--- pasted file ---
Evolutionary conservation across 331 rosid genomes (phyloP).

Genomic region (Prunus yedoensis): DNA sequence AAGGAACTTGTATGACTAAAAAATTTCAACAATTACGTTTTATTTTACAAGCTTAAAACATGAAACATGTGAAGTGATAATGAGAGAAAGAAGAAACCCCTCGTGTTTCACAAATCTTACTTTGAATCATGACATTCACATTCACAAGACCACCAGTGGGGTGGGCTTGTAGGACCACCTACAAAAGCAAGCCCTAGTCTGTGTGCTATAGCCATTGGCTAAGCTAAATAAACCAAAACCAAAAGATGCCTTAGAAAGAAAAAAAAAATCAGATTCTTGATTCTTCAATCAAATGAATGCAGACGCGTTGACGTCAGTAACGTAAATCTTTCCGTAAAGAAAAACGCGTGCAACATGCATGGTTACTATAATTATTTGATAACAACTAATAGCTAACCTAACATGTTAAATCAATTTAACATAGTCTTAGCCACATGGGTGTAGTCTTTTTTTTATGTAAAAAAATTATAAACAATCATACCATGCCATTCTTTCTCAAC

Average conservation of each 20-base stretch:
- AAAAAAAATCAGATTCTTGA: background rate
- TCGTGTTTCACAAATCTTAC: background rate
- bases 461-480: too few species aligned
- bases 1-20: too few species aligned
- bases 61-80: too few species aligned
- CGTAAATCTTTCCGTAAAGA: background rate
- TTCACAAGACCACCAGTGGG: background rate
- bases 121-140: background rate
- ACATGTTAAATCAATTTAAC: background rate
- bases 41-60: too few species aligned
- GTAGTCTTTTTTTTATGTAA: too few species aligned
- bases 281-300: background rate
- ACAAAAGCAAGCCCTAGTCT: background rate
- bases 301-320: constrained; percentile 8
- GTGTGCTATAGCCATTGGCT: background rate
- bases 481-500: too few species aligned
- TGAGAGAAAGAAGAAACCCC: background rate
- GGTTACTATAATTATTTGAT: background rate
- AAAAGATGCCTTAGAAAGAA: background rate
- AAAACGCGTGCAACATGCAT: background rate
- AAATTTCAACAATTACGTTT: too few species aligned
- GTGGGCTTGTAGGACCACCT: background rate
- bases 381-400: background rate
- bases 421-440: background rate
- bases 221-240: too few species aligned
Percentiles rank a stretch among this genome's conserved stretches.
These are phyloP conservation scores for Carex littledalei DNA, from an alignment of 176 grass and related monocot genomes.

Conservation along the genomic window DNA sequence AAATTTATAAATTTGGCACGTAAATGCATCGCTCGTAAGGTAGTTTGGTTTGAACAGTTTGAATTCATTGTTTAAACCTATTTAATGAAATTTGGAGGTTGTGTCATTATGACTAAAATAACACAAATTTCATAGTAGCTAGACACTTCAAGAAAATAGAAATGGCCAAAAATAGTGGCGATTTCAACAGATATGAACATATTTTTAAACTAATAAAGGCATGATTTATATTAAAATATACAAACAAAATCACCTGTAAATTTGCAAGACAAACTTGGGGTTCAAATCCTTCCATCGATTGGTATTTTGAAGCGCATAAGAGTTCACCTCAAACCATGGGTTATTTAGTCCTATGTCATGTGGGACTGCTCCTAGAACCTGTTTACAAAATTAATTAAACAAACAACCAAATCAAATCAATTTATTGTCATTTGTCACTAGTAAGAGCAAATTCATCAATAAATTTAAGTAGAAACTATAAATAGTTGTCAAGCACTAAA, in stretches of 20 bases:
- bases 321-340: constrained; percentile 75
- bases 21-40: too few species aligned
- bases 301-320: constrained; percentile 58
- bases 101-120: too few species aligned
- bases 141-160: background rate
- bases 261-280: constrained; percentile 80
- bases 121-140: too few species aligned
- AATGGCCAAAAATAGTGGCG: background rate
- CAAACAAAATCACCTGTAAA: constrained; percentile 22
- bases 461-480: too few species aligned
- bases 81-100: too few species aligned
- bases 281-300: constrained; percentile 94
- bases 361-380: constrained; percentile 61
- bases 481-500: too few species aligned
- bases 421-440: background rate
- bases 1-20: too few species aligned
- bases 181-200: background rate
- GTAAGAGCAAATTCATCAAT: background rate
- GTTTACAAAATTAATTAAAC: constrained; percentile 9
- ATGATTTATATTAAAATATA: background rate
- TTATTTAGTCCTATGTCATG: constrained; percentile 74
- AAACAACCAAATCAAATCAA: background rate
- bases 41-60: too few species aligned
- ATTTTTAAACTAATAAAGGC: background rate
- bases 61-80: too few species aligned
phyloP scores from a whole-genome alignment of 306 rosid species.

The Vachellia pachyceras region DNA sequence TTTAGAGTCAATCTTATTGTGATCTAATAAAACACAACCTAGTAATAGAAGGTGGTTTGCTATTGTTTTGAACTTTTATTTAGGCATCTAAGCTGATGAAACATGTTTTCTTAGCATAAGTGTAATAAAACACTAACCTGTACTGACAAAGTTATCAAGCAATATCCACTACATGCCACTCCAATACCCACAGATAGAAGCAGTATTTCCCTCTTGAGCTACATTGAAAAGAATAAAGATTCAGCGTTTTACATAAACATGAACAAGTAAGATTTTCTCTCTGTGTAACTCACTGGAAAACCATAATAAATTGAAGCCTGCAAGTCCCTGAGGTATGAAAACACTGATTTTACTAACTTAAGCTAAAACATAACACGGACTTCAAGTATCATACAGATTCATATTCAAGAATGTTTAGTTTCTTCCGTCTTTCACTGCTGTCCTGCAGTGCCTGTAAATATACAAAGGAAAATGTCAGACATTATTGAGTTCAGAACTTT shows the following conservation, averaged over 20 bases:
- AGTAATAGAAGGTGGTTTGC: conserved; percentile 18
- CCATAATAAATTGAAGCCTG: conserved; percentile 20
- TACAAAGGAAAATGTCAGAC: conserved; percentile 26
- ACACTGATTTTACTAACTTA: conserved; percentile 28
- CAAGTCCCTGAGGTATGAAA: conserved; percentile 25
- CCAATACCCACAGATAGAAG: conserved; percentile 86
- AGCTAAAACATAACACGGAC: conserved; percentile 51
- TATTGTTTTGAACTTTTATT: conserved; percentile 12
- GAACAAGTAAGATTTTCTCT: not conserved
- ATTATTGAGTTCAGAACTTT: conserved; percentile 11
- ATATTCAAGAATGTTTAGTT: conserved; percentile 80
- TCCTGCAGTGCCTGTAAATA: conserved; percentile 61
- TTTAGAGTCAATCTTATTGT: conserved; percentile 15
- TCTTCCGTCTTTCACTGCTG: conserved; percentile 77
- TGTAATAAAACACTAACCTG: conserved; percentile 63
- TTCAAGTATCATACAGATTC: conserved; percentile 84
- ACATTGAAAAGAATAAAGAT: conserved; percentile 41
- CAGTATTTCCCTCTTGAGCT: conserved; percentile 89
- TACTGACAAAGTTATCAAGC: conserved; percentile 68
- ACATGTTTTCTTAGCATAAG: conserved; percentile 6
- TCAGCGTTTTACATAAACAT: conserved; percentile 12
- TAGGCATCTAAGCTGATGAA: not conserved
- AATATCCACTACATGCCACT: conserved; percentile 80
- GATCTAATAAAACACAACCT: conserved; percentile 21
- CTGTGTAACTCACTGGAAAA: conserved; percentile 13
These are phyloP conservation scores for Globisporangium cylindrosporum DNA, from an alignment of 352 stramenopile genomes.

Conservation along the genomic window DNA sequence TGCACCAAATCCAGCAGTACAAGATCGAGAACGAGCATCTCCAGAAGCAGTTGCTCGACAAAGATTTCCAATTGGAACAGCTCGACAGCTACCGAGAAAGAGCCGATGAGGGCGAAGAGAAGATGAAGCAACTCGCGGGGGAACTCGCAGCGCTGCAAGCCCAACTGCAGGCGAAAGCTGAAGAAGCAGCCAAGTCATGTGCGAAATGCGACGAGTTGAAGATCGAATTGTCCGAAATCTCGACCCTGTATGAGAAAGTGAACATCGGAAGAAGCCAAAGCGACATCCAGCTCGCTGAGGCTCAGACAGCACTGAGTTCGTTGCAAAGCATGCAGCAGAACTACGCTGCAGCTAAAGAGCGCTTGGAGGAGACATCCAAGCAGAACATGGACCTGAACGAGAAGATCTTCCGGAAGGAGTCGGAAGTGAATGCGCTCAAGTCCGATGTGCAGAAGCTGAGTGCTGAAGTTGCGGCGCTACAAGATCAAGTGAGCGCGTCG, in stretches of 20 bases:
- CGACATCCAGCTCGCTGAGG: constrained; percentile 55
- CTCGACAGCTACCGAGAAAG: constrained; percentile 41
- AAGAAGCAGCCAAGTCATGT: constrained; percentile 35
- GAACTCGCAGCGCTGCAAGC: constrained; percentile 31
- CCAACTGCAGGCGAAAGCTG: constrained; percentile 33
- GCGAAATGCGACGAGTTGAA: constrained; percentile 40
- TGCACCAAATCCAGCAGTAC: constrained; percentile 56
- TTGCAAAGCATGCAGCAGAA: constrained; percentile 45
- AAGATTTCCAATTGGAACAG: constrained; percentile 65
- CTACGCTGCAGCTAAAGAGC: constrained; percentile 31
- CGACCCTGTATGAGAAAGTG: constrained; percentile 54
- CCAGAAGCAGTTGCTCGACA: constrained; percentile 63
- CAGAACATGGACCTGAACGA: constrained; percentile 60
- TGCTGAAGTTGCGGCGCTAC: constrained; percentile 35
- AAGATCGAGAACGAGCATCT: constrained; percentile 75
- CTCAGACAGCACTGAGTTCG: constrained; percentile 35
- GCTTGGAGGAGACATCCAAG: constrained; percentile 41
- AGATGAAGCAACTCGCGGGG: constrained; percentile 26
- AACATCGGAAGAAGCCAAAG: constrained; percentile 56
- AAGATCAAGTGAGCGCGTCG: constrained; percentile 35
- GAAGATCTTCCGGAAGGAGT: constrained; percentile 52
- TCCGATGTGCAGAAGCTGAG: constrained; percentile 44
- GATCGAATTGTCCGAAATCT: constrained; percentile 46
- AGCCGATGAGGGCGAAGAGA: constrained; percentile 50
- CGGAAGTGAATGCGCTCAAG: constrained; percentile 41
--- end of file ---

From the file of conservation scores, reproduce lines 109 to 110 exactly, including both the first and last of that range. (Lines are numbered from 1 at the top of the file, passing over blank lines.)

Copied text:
- AGCCGATGAGGGCGAAGAGA: constrained; percentile 50
- CGGAAGTGAATGCGCTCAAG: constrained; percentile 41